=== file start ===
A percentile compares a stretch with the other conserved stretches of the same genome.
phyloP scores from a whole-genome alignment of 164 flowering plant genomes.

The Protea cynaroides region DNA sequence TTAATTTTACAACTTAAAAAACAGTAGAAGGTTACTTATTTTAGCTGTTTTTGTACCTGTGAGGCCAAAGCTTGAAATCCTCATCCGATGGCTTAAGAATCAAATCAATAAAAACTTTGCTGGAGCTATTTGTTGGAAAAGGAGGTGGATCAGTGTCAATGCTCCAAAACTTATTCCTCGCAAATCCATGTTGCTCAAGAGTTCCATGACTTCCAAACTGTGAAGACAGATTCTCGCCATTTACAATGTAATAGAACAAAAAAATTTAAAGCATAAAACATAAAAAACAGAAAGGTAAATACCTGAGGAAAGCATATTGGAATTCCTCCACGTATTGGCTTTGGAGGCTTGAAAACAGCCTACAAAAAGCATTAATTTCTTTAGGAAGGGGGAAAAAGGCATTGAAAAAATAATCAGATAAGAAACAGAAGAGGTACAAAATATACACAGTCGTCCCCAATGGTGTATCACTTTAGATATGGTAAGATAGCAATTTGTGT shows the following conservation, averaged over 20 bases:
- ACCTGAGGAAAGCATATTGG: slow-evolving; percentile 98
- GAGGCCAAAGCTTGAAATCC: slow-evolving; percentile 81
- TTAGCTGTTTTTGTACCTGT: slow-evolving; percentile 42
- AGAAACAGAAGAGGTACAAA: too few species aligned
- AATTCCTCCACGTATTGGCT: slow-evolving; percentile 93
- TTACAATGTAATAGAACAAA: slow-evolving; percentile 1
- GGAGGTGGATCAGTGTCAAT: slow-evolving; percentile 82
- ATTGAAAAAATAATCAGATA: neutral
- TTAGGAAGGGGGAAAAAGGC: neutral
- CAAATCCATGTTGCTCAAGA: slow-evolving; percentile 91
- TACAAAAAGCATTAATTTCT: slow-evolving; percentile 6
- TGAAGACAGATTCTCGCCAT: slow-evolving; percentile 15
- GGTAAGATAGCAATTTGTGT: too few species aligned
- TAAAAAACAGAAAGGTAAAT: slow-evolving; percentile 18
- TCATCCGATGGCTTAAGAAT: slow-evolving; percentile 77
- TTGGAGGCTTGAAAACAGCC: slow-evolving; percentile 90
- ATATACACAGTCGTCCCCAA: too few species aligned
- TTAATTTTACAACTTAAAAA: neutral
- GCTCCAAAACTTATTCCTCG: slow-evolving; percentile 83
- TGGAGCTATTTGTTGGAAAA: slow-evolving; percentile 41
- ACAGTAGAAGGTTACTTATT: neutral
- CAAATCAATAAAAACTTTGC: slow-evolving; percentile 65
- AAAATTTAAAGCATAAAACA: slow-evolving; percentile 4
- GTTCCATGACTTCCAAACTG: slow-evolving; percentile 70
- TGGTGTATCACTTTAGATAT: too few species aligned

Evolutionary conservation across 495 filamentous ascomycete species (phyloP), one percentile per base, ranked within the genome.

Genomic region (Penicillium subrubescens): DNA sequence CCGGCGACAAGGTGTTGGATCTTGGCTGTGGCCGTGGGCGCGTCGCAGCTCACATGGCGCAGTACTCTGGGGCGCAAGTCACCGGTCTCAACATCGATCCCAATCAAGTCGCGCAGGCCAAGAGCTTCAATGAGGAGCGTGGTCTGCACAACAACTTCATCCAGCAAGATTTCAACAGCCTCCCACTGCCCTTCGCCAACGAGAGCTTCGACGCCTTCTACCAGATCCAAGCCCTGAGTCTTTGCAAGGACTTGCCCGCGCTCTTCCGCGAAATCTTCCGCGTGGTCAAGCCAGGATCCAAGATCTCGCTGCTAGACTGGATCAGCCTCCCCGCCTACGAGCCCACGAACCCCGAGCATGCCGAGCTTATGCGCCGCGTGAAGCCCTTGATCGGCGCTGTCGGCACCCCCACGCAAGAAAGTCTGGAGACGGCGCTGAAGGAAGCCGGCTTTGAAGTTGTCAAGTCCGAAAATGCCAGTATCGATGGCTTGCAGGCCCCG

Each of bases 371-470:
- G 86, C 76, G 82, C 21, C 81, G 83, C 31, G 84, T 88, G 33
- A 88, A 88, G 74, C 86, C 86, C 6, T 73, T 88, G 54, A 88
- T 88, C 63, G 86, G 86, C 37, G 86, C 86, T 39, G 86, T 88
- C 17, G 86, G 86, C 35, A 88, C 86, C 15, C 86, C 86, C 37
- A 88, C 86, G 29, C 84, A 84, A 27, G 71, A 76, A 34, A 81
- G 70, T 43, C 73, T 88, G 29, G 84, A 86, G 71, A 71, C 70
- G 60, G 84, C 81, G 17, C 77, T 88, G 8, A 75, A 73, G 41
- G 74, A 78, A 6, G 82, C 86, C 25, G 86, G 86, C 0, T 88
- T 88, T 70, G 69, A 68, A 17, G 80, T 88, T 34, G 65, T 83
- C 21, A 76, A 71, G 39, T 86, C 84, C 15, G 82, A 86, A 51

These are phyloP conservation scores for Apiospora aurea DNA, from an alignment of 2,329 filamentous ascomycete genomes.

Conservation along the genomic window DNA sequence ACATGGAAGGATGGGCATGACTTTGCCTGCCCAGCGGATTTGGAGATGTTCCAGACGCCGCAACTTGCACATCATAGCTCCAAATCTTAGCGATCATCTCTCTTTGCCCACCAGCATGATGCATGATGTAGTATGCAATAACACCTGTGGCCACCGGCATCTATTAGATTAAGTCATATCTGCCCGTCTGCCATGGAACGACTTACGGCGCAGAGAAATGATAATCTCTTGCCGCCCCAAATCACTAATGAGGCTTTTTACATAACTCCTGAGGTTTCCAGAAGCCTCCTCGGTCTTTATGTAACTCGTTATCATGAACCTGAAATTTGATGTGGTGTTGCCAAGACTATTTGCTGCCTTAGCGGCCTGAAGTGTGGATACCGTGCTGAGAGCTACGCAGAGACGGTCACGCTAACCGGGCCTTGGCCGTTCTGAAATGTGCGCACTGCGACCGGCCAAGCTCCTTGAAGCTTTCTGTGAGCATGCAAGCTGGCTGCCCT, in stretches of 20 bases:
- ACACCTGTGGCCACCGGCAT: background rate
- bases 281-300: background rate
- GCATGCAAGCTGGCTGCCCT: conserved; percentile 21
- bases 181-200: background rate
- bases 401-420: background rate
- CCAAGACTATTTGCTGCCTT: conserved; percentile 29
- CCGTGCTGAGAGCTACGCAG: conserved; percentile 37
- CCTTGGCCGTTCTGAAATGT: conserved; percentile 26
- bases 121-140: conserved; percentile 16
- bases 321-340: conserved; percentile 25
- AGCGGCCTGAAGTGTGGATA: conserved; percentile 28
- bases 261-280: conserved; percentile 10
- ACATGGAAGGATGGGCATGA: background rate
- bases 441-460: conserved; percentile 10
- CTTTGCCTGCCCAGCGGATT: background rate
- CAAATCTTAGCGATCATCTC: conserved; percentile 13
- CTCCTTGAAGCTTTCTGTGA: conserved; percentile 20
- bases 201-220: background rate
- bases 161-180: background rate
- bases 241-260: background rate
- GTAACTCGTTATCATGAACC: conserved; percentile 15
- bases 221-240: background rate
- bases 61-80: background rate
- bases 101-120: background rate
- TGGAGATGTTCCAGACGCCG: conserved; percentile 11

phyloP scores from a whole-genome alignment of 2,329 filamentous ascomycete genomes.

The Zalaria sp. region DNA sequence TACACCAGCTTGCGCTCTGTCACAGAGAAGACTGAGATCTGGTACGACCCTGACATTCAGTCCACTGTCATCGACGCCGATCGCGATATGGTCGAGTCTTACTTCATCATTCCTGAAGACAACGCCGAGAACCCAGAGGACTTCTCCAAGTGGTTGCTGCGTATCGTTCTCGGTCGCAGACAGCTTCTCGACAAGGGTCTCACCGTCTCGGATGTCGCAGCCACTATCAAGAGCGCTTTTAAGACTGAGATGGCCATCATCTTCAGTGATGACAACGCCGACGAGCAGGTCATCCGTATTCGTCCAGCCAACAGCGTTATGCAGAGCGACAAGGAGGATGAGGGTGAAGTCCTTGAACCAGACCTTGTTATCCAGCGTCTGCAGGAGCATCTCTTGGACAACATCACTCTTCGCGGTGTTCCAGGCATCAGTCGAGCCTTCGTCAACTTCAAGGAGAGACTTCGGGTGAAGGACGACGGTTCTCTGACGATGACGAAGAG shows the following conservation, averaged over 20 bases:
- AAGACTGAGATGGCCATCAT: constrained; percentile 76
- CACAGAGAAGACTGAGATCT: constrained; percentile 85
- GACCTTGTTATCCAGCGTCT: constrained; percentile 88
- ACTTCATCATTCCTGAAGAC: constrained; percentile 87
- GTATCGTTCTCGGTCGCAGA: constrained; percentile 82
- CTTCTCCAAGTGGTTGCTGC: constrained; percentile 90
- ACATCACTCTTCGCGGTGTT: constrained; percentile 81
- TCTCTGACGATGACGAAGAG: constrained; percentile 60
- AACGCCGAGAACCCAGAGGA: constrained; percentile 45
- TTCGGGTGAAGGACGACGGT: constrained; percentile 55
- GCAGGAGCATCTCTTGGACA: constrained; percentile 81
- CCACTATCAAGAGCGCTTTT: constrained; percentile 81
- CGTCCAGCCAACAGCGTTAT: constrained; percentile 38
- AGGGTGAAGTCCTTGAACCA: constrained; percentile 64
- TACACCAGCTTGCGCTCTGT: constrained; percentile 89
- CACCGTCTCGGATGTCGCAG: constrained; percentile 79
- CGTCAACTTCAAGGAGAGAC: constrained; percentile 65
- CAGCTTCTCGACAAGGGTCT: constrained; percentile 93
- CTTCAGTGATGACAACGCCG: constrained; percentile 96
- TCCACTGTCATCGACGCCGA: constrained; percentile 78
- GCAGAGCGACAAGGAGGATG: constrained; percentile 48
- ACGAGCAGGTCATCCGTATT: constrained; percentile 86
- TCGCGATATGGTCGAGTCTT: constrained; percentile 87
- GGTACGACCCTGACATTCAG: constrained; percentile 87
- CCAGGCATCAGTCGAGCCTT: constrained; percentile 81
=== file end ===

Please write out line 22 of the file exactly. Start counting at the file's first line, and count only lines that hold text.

- GCTCCAAAACTTATTCCTCG: slow-evolving; percentile 83